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Simple CTF

Written By Akademy on Monday, March 2, 2020 | 2:39 AM


Hello there, welcome to another short and simple CTF challenge write-up from tryhackme. This challenge is a little bit different compared to my other write-up. It involved CVE system or known as common vulnerabilities and exposures. CVE system provides a reference-method for publicly known information-security vulnerabilities and exposures. This made the challenge a little bit realistic. Without further ado, let’s dig it up!

Task 1: Capture the flag

You have only one task for this challenge, capture the flags.

Task 1-1: How many open port?

This task required the user to find out the number of the open port under port number 1000. For this task, I am going to use nmap to find out the open ports.
$ nmap -p-1000 -A -v <Machine IP>
In case you need an explanation on the flag:
  • -p-1000: Scan for first 1000 ports
  • -A: OS detection, version detection and script scanning
  • -v: Verbose mode
2 open ports are scanned which are port 21 (FTP) and 80 (HTTP).
Answer: 2

Task 1-2: What is in the higher port?

This is not the end for the nmap! Let’s scan something beyond port 1000 using the following command.
$ nmap -p- -v <MACHINE IP>
We have something on port 2222. After searching on the Internet, EthernetIP-1 service exploitation doesn’t sound a lot to me. To double confirm it, I made another scan just for port 2222.
$ nmap -p 2222 -A -v <MACHINE IP>
Bingo! port 2222 actually used for SSH service instead of port 22. Moral of the story, assign a famous port such as ssh to another port number. (Those noobs will never find it out!)
Answer: ssh

Task 1-3: What CVE can be used to against the machine?

So far we know port 21 (FTP), port 80 (HTTP) and port 2222 (SSH) is the opened port. Let’s investigate it one by one.

FTP (Port 21)

Well, the FTP server looks empty. I guess we have to look on to another port.

HTTP (Port 80)

Port 80 shows the Apache default page. Nothing out of ordinary.

SSH (Port 2222)

What are the username and password for the SSH server? Guess we have to come back for this later on. Alright, We need more information to get down to the rabbit-hole!!!!!!

HTTP (Port 80) – revisit

I try to make another deep scan on port 80 using the following command.
$ nmap -p 80 -A -v <MACHINE IP>
We get robot.txt from the scan. Let’s find it out.
Still, the robot.txt doesn’t give any useful information. It just tells the search engine not to index the CUPS server (print server). Since port 139 and 145 are not open, we can forget the SMB exploitation. What else we can do? Directory attack.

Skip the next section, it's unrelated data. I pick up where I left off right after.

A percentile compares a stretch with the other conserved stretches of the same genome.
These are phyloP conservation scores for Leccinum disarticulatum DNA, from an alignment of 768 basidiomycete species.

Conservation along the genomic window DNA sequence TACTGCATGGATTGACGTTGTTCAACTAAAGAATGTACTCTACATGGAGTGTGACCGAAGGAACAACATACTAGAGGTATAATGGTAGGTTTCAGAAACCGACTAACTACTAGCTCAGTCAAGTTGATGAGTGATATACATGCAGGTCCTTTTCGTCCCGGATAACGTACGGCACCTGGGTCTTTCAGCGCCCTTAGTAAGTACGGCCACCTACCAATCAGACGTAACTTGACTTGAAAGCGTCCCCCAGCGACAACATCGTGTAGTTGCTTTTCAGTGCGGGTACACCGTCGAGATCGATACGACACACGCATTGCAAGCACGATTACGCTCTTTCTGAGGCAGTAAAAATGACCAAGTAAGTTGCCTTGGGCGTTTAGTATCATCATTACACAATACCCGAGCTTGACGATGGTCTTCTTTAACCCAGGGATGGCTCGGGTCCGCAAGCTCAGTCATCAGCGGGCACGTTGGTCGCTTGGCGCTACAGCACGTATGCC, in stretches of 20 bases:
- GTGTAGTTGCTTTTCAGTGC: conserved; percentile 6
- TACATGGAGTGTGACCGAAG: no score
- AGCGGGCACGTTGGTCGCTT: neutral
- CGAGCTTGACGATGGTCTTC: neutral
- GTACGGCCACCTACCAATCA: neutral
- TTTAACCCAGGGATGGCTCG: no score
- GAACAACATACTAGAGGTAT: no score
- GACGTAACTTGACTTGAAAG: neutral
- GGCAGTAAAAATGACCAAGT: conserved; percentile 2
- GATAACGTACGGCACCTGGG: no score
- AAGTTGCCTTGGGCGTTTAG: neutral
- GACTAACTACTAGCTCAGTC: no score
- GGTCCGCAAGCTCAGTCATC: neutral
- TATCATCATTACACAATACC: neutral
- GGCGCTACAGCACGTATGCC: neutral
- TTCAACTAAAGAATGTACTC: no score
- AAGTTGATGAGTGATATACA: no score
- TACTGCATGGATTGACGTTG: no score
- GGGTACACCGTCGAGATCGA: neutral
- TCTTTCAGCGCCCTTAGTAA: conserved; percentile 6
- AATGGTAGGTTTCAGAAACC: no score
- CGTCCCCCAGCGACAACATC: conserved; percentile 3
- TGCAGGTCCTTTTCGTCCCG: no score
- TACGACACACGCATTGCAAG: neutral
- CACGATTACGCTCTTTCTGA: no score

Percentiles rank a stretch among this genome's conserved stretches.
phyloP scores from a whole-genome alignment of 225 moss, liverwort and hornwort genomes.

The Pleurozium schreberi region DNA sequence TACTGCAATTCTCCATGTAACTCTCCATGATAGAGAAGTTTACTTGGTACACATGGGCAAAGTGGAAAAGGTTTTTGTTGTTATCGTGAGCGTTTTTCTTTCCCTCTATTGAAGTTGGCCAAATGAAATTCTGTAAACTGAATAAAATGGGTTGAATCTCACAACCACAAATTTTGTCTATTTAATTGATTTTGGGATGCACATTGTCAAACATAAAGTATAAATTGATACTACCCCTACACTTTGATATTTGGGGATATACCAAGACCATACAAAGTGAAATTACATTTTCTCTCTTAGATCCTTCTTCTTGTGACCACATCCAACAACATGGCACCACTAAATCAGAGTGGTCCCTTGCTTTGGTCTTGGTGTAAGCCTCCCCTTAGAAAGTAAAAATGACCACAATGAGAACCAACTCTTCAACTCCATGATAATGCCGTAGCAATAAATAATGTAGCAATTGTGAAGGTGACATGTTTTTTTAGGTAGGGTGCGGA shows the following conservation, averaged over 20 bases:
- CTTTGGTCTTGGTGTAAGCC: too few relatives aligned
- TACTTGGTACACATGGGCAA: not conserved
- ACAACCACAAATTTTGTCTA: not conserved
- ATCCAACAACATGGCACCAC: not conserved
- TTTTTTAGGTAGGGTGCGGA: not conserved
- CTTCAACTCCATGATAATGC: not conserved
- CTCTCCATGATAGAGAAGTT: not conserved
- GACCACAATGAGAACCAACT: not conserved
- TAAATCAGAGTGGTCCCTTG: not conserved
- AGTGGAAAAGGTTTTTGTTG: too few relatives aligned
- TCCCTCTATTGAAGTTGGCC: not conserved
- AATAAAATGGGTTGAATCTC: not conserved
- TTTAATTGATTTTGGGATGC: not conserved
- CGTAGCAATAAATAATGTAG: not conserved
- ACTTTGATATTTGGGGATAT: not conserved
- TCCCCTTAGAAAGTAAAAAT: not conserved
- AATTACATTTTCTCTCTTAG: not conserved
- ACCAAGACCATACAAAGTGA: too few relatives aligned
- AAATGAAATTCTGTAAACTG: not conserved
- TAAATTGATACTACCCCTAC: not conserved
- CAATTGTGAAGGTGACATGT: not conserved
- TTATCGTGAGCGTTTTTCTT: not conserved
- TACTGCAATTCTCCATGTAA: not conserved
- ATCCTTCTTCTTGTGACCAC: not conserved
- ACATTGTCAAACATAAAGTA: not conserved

Next, fire up the gobuster with the following command.
$ gobuster dir -u 10.10.199.126 -w /usr/share/dirb/wordlists/common.txt
The “/simple” directory look interesting. Let’s find out.
We get a webpage called “CMS made simple”. After googling it, this is what I get.
Yes, it is one of the latest CVE numbers which is CVE-2019-9053 and there is a python script inside the page.
Answer: CVE-2019-9053

Task 1-4: What kind of vulnerability?

Judging from the page, it is a kind of SQLi or SQL injection vulnerable.
Answer: sqli

Task 1-5: The script

Since the script is the only hint to complete the challenge. Copy, save and launch the script with the following command
$ python CVE-2019-9053.py -u http://<MACHINE IP>/simple/ --crack -w /usr/share/dirb/wordlists/others/best110.txt 
I am able to obtain a username and password called `mitch` and `secret`. How am I going to use this credential?
Answer: secret

Task 1-6: The credential

Still, remember the SSH (Port 2222)? Let’s give it a try.
$ ssh -p 2222 mitch@<MACHINE IP>
Voila, breach in success!
Answer: ssh

Task 1-7: Find mitch’s flag

This task is easy, redirect to mitch’s folder and capture the flag.
Answer: G00d j0b, keep up!

Task 1-8: Find another user

Well, the answer is on the previous task.
Answer: sunbath

Task 1-9: Mitch’s privilege

It is time to escalate our privilege to root and how are we gonna do that? Let see what Mitch can do with Sudo
$ sudo -l
Ah-ha! VIM is the bridge to reach the root. Time to fire up the vim, with sudo. After that, type ‘:!bash’ (without the quote) and enter!
Congratulation, you are now rooted in the machine.
Answer: vim

Task 1-10: Capture the flag

Like the title said, capture the flag and complete the task.
Answer: W3ll d0n3. You made it!

Conclusion

That’s it, you just finished the CTF challenge. Hope you enjoy my write-up, have a nice day
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